When I was thinking about and researching this post, I realized that I had basically no idea what an automatic stabilizer would look like. I had only a vague idea of emergency funds being sent to states when the economy hits some benchmark that marks a recession. Thankfully, Mr. Johnson's article lays out some more specific ideas. For example, pegging the federal funds for Medicaid to the unemployment rate and working in recession boosts to the formulas that dictate the grants states get for education and human services. He also puts the onus on the states to do a better job of building up better rainy-day funds, and not falling into the trap of pro-cyclical policies.

That last piece of advice applies to the federal government. We need to do a better job of getting our fiscal house in order when the economy is flying high, so that we can better respond when it comes crashing down.

But overall, it's important that Washington take some steps to ensure that in future recessions there is a way to support state budgets without having to go through the time-consuming and policy-wrecking gauntlet that is the US Congress. Our current policy falls way too hard on the people who least deserve it.

(Published at MinnPost)


  1. Though I'm no expert on history, it seems that an important consideration in the legacy of an administration is the state of the union for the period immediately following that administration's office term(s). With respect to Bush 43, it's evident that a big part of his administration's delinquencies lay in the condition Obama received the country in. At the approaching midterm (and beyond - to 2012, even), do you think constituents will make this connection when making their selections for Congress (broadly speaking)? Or do you think the Democratic party will receive the brunt of the blame for current conditions (without appropriate consideration for lag between a change in trajectory and vector of public effect)?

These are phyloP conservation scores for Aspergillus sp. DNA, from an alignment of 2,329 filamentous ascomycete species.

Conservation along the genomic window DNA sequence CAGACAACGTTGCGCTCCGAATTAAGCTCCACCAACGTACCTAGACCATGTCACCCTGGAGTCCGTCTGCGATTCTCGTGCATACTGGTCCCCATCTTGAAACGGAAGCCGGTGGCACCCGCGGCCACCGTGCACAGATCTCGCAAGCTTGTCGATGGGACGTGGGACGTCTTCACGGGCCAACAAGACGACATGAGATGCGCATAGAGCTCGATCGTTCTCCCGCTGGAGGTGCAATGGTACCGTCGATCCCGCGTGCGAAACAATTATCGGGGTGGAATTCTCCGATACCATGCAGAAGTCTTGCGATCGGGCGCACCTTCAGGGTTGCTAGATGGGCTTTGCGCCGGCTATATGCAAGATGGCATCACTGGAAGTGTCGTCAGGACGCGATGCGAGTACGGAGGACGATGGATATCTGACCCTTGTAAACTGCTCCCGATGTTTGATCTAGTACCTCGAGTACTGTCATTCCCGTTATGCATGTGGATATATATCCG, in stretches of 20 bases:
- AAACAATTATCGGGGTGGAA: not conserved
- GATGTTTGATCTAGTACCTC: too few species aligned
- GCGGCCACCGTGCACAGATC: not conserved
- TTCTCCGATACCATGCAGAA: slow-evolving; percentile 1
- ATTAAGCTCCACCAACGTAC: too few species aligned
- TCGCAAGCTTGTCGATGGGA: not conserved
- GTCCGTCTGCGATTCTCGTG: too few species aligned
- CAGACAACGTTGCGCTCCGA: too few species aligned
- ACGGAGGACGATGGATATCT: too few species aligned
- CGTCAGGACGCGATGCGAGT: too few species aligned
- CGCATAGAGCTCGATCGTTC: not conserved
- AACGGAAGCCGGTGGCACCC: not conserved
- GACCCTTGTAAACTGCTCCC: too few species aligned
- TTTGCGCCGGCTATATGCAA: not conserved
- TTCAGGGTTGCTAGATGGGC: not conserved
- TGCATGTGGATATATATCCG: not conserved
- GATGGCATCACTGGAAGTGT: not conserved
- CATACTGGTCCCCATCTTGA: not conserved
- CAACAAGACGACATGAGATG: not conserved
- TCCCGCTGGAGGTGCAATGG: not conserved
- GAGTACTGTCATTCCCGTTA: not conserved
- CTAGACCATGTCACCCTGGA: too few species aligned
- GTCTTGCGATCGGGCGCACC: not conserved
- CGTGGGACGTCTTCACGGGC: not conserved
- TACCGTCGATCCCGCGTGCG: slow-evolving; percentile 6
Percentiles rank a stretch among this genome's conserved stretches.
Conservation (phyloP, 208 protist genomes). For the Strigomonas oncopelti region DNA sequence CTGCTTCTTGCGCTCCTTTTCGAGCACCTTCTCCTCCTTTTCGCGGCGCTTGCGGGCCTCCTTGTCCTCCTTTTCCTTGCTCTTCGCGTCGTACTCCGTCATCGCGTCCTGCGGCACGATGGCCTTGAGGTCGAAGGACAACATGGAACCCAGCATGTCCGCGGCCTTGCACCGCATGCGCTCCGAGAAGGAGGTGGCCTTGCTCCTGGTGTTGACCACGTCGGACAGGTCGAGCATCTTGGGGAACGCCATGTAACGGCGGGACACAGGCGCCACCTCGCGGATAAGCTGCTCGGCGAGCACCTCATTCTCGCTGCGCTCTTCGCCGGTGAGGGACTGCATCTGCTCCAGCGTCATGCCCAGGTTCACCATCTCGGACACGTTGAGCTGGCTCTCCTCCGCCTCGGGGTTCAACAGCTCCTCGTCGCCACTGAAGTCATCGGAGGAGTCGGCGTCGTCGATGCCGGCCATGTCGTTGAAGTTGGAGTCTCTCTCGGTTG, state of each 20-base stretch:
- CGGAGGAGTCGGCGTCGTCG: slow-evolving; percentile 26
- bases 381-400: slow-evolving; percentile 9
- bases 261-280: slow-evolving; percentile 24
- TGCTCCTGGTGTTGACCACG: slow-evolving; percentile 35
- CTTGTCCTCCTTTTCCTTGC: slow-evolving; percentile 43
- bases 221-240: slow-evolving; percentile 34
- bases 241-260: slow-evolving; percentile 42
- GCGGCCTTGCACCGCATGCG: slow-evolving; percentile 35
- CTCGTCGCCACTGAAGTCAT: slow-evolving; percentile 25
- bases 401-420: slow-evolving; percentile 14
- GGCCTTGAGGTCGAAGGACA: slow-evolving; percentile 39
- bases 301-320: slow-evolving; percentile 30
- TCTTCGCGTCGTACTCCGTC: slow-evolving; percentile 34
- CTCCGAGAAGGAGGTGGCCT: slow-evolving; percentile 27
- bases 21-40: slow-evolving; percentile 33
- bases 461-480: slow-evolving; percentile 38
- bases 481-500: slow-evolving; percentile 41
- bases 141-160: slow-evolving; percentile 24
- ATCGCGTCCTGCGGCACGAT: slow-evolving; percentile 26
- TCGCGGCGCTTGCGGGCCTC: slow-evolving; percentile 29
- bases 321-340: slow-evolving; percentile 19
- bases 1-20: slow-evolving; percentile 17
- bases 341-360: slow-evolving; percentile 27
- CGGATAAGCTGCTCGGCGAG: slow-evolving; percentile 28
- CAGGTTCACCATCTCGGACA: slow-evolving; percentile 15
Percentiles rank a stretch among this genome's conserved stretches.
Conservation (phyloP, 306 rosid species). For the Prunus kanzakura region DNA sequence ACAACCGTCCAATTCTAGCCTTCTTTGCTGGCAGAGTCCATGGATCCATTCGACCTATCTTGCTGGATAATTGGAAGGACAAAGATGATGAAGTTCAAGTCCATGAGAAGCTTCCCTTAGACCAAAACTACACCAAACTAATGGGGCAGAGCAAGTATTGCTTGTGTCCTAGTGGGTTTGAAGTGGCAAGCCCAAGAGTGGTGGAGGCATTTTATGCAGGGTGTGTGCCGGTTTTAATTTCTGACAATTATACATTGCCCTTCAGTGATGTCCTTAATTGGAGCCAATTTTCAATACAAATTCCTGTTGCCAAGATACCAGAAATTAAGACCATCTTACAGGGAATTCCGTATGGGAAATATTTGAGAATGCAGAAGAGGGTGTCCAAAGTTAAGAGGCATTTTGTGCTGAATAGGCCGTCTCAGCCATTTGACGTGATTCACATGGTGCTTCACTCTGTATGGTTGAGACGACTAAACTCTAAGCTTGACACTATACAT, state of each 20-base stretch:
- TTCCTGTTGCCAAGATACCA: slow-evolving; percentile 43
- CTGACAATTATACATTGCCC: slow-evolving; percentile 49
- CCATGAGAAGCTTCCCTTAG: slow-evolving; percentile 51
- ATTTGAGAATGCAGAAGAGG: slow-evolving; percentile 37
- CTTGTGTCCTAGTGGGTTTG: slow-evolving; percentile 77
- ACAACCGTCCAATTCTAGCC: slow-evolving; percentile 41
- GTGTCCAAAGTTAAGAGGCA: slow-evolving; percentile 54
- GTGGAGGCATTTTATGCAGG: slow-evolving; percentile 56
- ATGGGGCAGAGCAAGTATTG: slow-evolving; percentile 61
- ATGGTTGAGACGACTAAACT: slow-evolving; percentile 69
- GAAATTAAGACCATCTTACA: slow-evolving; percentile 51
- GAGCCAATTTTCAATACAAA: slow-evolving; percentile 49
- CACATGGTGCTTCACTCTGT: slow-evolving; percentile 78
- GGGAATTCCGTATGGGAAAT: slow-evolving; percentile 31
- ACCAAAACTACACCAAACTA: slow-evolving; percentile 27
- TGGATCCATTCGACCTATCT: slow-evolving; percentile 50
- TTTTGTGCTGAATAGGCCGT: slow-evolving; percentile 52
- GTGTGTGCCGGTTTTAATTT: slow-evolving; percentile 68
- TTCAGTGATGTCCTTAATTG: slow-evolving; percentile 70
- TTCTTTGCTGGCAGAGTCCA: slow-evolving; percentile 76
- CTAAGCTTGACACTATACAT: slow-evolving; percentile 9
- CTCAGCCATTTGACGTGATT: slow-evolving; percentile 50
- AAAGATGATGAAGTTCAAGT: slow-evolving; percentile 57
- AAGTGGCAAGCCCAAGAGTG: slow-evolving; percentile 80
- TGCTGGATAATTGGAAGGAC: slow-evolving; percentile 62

2. Basically, the public will give a president or governing party slack for a while, but eventually they own it. Obama is certainly into the period where he now owns the destroyed economy and ballooning deficits. Congress was pretty unpopular in the first place, and their display of bickering and fighting over the past year has not improved their stake. There's a long-standing correlation between the economy and popularity of the party in power. As a result, the Dems are looking at pretty hefty losses in 2010. One can argue whether or not this is fair, but in an environment of 10% unemployment, incumbents are at a severe disadvantage. Indeed, Obama's job approval on the economy has steadily declined.

    There are a couple caveats to the above. First, the Dems were going to lose seats in 2010 regardless. The president's party nearly always loses seats in the midterms. Plus, majorities as large as the Dems have are just not sustainable. So the question for Dems in 2010 is not "how do we stay where we are or pick up seats?", it's actually "how do we minimize our losses?". An economy in a jobless recovery will not help their efforts. I can't find the poll offhand, but I believe the last polls have had a majority of the public saying the stimulus didn't work. That's factually incorrect, but it will contribute to Dem losses. The other is that in a period of 10% unemployment, the fact that President Obama has stayed right around a 50% approval rating is remarkable, considering a very solid correlation between unemployment and approval ratings.

    So Obama is still getting something of a pass, but Congress isn't. On the plus side, one of the only groups with worse approval ratings than the Dem congress is the GOP congress.